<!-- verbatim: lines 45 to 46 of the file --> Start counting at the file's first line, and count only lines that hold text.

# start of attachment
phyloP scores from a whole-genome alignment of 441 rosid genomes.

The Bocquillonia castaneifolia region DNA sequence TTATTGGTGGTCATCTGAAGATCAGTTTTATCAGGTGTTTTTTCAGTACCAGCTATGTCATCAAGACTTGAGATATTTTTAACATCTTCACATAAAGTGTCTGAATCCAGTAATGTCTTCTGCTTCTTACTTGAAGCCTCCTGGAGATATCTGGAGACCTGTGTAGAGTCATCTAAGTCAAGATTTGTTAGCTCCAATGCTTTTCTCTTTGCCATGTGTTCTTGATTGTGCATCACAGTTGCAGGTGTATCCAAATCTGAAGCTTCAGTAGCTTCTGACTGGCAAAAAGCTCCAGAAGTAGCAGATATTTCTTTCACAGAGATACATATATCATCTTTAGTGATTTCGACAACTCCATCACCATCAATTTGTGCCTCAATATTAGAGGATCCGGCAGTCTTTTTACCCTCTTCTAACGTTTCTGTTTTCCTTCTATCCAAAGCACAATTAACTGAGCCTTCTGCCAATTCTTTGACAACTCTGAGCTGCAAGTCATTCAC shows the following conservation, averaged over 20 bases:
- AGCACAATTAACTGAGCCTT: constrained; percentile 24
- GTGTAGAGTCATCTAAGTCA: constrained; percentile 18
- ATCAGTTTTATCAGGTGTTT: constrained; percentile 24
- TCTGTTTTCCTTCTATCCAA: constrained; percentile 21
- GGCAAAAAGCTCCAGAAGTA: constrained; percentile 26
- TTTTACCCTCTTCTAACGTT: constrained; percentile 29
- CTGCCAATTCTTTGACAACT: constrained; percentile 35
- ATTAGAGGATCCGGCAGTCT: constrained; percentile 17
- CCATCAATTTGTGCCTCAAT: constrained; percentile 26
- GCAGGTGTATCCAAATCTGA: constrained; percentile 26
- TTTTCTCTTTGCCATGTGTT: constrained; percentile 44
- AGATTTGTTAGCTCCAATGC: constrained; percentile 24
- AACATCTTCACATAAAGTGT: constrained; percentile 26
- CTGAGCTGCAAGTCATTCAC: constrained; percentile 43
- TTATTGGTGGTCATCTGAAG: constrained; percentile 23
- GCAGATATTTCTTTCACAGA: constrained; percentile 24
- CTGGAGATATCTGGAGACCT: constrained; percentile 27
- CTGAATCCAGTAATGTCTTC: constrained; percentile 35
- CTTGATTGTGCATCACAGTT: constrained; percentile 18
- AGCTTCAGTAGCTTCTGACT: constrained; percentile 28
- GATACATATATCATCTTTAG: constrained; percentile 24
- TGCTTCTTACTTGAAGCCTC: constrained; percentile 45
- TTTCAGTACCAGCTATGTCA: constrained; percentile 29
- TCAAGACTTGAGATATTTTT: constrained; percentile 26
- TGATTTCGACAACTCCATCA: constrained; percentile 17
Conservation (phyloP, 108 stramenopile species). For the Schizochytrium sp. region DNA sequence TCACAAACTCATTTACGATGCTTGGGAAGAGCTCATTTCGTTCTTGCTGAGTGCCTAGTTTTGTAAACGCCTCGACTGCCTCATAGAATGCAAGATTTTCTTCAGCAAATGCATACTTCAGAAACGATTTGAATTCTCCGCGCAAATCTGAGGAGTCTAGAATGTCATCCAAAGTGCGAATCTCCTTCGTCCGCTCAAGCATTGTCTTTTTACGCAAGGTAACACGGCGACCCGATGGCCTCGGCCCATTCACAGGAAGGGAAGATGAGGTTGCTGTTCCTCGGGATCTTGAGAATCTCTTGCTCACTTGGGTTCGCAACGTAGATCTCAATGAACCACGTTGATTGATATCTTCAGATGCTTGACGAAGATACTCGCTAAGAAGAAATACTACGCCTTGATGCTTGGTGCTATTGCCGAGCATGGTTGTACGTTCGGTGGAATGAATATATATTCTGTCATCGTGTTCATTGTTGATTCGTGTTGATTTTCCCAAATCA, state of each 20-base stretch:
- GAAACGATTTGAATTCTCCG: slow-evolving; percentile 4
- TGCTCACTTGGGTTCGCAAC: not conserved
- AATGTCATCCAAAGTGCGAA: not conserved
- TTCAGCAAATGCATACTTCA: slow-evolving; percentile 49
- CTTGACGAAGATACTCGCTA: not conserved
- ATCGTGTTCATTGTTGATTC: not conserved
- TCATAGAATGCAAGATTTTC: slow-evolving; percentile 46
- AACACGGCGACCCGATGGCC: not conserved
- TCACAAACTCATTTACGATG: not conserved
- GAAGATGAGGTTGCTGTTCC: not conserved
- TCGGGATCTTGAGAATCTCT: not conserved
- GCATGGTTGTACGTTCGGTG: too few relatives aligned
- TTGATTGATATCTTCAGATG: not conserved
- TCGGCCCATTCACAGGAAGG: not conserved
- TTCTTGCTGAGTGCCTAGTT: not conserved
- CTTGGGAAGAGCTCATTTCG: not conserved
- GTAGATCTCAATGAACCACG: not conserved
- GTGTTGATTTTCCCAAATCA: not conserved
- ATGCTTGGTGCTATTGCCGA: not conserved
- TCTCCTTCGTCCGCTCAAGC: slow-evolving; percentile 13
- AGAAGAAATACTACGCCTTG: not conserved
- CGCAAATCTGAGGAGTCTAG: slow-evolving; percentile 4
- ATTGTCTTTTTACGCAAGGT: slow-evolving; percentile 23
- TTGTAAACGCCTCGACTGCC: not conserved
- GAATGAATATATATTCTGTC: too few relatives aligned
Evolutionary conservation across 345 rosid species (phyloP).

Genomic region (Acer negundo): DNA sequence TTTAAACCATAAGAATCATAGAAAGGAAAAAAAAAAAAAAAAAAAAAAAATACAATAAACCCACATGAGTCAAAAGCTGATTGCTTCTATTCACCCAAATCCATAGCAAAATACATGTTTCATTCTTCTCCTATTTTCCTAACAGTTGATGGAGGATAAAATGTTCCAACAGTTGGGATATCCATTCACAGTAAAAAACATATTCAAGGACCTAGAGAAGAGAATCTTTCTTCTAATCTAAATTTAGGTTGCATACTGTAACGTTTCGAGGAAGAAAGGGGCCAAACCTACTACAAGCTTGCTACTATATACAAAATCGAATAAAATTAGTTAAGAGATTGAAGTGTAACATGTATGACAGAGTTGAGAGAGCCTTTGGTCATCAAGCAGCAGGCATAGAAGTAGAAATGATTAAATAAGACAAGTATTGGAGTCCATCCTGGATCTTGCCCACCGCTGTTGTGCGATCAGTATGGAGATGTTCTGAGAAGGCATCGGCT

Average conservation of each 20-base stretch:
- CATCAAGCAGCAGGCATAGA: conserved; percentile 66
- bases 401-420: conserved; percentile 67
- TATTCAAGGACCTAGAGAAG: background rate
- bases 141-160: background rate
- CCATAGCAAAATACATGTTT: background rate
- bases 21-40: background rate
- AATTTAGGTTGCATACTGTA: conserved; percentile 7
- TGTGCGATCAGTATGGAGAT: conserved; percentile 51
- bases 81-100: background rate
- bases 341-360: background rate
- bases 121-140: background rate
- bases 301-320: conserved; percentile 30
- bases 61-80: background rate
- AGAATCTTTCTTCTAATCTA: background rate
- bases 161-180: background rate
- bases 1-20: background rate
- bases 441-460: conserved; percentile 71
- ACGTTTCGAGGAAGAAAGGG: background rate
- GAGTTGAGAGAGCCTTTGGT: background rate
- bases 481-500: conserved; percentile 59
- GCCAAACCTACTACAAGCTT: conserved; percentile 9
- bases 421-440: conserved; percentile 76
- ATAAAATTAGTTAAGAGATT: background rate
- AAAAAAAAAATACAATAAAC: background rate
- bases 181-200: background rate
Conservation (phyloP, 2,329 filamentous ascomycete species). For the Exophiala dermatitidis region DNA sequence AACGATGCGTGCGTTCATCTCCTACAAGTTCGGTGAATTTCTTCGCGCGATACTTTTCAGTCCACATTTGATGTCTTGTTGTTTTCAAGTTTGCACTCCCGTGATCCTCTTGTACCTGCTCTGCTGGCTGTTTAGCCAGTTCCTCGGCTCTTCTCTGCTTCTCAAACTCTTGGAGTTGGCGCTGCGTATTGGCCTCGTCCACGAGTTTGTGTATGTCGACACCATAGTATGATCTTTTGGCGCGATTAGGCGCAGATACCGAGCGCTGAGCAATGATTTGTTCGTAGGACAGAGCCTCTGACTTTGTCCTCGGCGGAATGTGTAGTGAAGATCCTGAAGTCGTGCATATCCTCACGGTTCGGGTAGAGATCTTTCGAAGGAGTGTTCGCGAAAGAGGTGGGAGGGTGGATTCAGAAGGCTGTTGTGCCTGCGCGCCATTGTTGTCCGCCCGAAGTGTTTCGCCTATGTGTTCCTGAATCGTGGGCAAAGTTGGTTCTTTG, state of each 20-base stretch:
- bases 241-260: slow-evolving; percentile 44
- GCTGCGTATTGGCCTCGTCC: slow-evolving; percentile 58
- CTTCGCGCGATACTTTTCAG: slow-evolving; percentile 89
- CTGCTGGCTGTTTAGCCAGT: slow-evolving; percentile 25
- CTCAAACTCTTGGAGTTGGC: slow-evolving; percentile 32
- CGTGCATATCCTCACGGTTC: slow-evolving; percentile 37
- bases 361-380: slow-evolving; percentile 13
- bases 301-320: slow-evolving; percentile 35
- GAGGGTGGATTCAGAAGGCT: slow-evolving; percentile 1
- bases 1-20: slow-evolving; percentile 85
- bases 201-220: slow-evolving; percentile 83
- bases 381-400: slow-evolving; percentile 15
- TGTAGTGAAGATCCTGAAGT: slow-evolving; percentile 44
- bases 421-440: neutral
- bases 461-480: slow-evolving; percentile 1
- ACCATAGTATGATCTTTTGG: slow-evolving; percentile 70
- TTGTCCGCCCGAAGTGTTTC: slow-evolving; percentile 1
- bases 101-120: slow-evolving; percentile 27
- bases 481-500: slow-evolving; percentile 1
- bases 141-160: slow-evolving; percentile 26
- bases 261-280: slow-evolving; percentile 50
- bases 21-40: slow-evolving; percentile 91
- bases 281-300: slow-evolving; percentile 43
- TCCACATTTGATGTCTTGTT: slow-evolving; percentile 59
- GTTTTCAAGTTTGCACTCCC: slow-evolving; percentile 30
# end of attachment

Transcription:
- GTAGATCTCAATGAACCACG: not conserved
- GTGTTGATTTTCCCAAATCA: not conserved